We had expected our Tuna Burger to be a slab of grilled or roasted fish, especially after our server asked us how we wanted to have it done. But rather than being served as a filet, the tuna had been ground in-house, then seasoned with parsley, shallots, and toasted cumin and formed into a patty, before being dipped in soy sauce and pan-seared. After cooking, it was topped with a slice of tomato, a tangle of crisp watercress, and a smear of bright, not fiery, chipotle mayonnaise and loaded onto a big, shiny bun. We loved the sandwich's savory taste and delicate texture, even if it reminded us more of a Middle Eastern veggie burger than of fresh fish. The unusual sandwich was well-paired with a stack of warm, thin green beans that had been cooked to tender crispness and seasoned with chunks of sun-dried tomato, sliced kalamata olives, and briny bits of toasted fennel that brought to mind Szechuan-style dry-fried string beans.
However, if lunches at Moxie have been unmitigated pleasures, a recent dinner was a mixed bag.
We had nothing but praise for our starters, a wonderful chicken liver appetizer and another of Moxie's fine salads. The salad, a combination of thinly sliced, roasted red and yellow beets topped with mixed greens, large crumbles of goat cheese, and a tangle of crisp fried carrot threads, in a brisk and salty horseradish vinaigrette, was crisp and robust.
Even better, the meticulously prepared chicken livers were divine. Barely roasted, with the ephemeral smoothness of heavy whipped cream and the characteristically delicate, musky flavor of organ meat, the two large livers were served with wedges of roasted pear, a mound of buttery sautéed spinach, and a swoosh of thick, housemade pear butter. A dab of liver spread against a bit of sweet pear, almost like pâté, then drawn through the fruit butter, produced an unforgettable combination of tastes and textures.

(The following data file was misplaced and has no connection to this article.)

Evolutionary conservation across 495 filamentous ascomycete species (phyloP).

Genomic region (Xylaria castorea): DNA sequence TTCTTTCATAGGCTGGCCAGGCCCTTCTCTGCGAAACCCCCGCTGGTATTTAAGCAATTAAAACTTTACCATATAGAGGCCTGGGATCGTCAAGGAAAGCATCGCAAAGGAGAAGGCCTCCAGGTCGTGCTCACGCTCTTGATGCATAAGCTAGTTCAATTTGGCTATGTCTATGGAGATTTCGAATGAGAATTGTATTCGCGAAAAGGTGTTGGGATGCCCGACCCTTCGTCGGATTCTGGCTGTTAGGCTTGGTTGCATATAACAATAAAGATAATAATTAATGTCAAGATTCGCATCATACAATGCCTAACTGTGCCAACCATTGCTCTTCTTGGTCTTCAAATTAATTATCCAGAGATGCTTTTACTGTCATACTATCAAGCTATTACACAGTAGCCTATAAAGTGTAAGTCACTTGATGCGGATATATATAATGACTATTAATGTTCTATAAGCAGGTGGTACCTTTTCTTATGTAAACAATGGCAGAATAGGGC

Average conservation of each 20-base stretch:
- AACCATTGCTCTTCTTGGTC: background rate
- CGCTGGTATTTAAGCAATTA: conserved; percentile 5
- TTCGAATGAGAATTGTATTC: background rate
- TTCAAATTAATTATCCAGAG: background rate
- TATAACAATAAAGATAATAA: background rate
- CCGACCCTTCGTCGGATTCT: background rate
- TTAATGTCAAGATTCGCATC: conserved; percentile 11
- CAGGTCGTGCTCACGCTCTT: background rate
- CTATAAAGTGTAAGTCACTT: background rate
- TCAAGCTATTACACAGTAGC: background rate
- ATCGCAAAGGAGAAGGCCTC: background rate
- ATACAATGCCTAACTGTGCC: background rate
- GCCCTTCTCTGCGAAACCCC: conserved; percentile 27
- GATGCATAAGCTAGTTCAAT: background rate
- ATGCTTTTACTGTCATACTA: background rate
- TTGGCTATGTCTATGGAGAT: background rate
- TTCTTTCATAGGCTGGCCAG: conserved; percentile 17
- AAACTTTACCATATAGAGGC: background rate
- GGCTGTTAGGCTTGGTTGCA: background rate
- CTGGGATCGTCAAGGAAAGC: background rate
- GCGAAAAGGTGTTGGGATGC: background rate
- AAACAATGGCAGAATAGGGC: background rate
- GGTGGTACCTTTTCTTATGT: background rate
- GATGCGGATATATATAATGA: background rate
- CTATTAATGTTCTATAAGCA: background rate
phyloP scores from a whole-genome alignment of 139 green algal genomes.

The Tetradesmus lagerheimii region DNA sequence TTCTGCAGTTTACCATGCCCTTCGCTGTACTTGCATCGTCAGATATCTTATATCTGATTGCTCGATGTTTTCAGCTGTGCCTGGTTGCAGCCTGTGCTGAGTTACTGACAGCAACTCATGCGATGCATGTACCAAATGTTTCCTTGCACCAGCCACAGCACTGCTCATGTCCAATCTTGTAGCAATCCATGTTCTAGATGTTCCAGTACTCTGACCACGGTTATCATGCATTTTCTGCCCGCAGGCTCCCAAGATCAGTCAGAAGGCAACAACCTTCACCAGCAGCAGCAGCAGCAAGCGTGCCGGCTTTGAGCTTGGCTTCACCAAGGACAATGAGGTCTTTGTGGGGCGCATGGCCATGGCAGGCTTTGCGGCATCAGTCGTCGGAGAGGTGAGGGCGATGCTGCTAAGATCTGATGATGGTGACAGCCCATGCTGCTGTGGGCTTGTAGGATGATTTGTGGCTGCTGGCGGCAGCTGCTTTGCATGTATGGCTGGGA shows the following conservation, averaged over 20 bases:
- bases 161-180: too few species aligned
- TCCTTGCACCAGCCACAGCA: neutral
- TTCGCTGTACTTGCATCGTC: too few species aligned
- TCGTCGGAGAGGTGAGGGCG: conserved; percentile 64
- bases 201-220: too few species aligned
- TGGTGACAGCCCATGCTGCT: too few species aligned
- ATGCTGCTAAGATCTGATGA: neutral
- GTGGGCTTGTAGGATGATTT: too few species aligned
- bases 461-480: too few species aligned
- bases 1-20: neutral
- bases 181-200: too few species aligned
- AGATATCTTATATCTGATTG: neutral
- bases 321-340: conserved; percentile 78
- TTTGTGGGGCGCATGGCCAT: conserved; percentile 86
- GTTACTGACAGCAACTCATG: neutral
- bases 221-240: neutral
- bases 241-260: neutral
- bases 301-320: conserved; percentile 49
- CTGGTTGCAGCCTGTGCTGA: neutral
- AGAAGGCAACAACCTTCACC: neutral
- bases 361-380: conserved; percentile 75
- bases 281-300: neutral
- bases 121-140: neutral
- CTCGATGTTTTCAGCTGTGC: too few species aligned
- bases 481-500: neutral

Yet when it came to our entrées, the busy kitchen faltered. I had intended to order the braised lamb shank, but let myself be talked into the evening's special, a long-boned veal chop served with a roasted red-onion-and-goat-cheese version of tarte Tatin, and a savory mix of sautéed tomato, onion, and green watercress. "It's the best veal you'll ever eat," promised the server. But it was not. While I was a long way from pushing it aside, the large chop was neither especially tender nor especially flavorful. The accompanying onion tart was disappointing, too, with a soggy pastry shell and an unevenly roasted onion that could have used more time in the oven.
A second entrée, half of a large, herb-roasted chicken, smelled wonderful, but proved to be dry beneath its crisp, peppery skin. Even if it had been juicy and tender, there was so much meat -- and so little else -- on the plate that the dish seemed unbalanced. Two lovely wedges of sweet roasted parsnip and a bit of moist, wild-mushroom bread pudding were delicious, but they just weren't enough to keep us from growing weary of all that chicken. We wished we had ordered an additional side of roasted garlic mashed potatoes for $3, to help see us through the meat; but then again, we already had more food on our plate than we could eat, and the notion of ordering more, just to finish what the kitchen had started, seemed preposterous. "Less chicken, more parsnips," became our mantra.
On a more positive note, Moxie deserves credit for its array of out-of-the-ordinary desserts, some of which are excellent. Pastry Chef Carrie Potts turns out a wonderful Baked Hot Chocolate: a smooth, fudgy pudding cake, cleverly baked in a tea cup and topped with whipped cream and a wafer-thin cocoa cookie in the shape of a signature "M." Lemon Pudding Cake, baked in an individual soufflé cup, was also an unqualified winner, with a nice balance of sweet and tart flavors, and a velvety texture.
Still, we were surprised to find a Strawberry-Mango Parfait on a winter menu. The trifle-like construction of cake, white chocolate cream, bits of mango, and slices of hard, flavorless, out-of-season berries lacked zest, beyond its significant sweetness. And while we suspect the dessert could have been wonderful made with ripe, juicy, sweet June berries, it seemed ill-suited to this season.
Of course, there is a lot to be said in favor of a restaurant that can serve reliably well-prepared and delicious lunchtime fare in a sophisticated setting, as Moxie has proven that it can do. And while it may stumble with some of its dinner selections, for midday munching, Moxie is among the best.